Matthias Weckmann (c 1616-1674)
Der Tod ist verschlungen in den Sieg

Isabelle Atkinson soprano
Ryan Williams
Seán Purtell bass

Franz Tunder (1614-1667)
O Jesu dulcissime

Charles Cunliffe bass

Dieterich Buxtehude (c 1637/9-1707)
Membra Jesu nostri (excerpts)

I. Ad Pedes

Caroline Blair and Alexandra Beason soprano
Ryan Williams tenor
Charles Cunliffe bass

III. Ad Manus

Isabelle Atkinson and Alexandra Beason soprano
Anita Monserrat alto
Toshi Ogita
Seán Purtell bass

VII. Ad Faciem

Anita Monserrat and Sally Lundgren alto
Toshi Ogita tenor
Seán Purtell bass

Jan Pieterszoon Sweelinck (1562-1621)
Fantasia cromatica, SwWV 258

Johann Sebastian Bach (1685-1750)
Christ lag in Todesbanden, BWV 4


Chorus. Christ lag in Todesbanden

Duet. Den Tod niemand zwingen kunnt

Caroline Blair soprano
Sally Lundgren

Aria. Jesus Christus, Gottes Sohn

Ryan Williams tenor

Chorus. Es war ein wunderlicher Krieg

Aria. Hier ist das rechte Osterlamm

Sean Purtell bass

Aria/Duet. So feiern wir das hohe Fest

Isabelle Atkinson soprano
Toshi Ogita tenor

Chorale. Wir essen und leben wohl

John Butt director
Jozef Gaszka solo organ
Academy Bach Consort
Academy Baroque Soloists

John Butt is Gardiner Professor of Music at the University of Glasgow and musical director of the Dunedin Consort.

As an undergraduate at the University of Cambridge, he held the office of organ scholar at King’s College. Continuing as a graduate student working on the music of Bach, he received his PhD in 1987. He was subsequently a lecturer at the University of Aberdeen and a Fellow of Magdalene College Cambridge, joining the faculty at UC Berkeley in 1989 as University Organist and Professor of Music. In autumn 1997 he returned to Cambridge as a University Lecturer and Fellow of King’s College, and in October 2001 he took up his current post at Glasgow. His books have been published by Cambridge University Press: these include Bach Interpretation (1990), a handbook on Bach’s Mass in B Minor (1991), Music Education and the Art of Performance in the German Baroque (1994). Playing with History (2002) marked a new tack, examining the broad culture of historically informed performance and attempting to explain and justify it as a contemporary phenomenon. He is also editor or joint editor of both the Cambridge and Oxford Companions to Bach and of the Cambridge History of Seventeenth-Century Music (2005). His book on Bach’s Passions, Bach’s Dialogue with Modernity, was published in 2010, and explores the ways in which Bach’s Passion settings relate to some of the broader concepts of modernity, such as subjectivity and time consciousness.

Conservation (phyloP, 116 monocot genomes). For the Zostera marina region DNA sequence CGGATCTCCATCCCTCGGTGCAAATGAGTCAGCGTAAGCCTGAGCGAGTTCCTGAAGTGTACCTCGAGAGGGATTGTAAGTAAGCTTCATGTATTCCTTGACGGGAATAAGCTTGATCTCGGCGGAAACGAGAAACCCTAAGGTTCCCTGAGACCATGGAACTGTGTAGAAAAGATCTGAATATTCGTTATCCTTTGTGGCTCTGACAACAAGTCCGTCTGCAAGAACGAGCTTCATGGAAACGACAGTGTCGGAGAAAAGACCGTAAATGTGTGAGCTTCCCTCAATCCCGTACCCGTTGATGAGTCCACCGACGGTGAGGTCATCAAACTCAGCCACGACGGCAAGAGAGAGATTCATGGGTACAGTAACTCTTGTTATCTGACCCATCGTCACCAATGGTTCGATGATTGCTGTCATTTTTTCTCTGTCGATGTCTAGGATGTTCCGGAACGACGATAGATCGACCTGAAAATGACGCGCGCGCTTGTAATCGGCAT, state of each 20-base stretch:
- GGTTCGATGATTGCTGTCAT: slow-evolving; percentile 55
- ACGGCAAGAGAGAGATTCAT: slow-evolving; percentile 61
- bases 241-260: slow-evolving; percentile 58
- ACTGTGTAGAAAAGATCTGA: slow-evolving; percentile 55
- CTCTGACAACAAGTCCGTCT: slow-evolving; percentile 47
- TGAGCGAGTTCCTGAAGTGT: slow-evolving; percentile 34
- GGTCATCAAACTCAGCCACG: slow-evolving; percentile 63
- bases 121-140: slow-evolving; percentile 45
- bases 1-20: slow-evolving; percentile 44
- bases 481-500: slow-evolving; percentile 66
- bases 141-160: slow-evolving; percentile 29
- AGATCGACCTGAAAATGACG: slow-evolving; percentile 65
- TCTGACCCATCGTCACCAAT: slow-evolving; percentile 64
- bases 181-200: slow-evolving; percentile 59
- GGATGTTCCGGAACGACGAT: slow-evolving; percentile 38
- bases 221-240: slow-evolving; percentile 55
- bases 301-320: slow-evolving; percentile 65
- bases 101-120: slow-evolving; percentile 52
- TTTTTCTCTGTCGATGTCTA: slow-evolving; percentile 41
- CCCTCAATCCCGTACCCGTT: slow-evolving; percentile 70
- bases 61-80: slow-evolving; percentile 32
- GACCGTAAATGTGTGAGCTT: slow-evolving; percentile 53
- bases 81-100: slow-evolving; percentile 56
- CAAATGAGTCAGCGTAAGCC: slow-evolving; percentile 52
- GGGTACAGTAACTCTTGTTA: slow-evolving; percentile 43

Butt’s conducting engagements with the Dunedin Consort since 2003 have included major Baroque repertory and several new commissions. He has been guest conductor with the Orchestra of the Age of Enlightenment, The English Concert, the Irish Baroque Orchestra, Philharmonia Baroque Orchestra, the Royal Academy of Music Bach series, the Scottish Chamber Orchestra, the Portland Baroque Orchestra and the Stavanger Symphony Orchestra. Butt also continues to be active as a solo organist and harpsichordist. Eleven recordings on organ, harpsichord and clavichord have been released by Harmonia Mundi. As conductor or organist he has performed throughout the world, including recent trips to Germany, France, Poland, Israel, Korea, Canada, Belgium, Holland and the Republic of Ireland.

In 2003, he was elected to Fellowship of the Royal Society of Edinburgh and received the Dent Medal of the Royal Musical Association. That year his book, Playing with History, was shortlisted for the British Academy’s annual Book Prize. In 2006 he was elected Fellow of the British Academy and began a two-year Leverhulme Major Research Fellowship for his research on Bach’s Passions. He has recently served on the Council of the Arts and Humanities Research Council. In January 2011 he became the fifth recipient of the Royal Academy of Music/Kohn Foundation’s Bach Prize, for his work in the performance and scholarship of Bach. In 2013 John Butt was awarded the medal of the Royal College of Organists and the OBE for his services to music in Scotland.


Isabelle Atkinson
Caroline Blair
Alexandra Beason
Catriona Holsgrove

Catriona Holsgrove
Anita Monserrat
Sally Lundgren

Ryan Williams
Toshi Ogita

Charles Cunliffe
Seán Purtell


First violin
Charlotte Spruit

Second violin
Marguerite Wassermann

Hannah Gardiner
Hannah Teasdale

Viola da gamba
Kate Conway

Osian Jones

Double bass
Evangeline Tang

Chamber organ
Joshua Ryan

Solo organ
Jozef Gaszka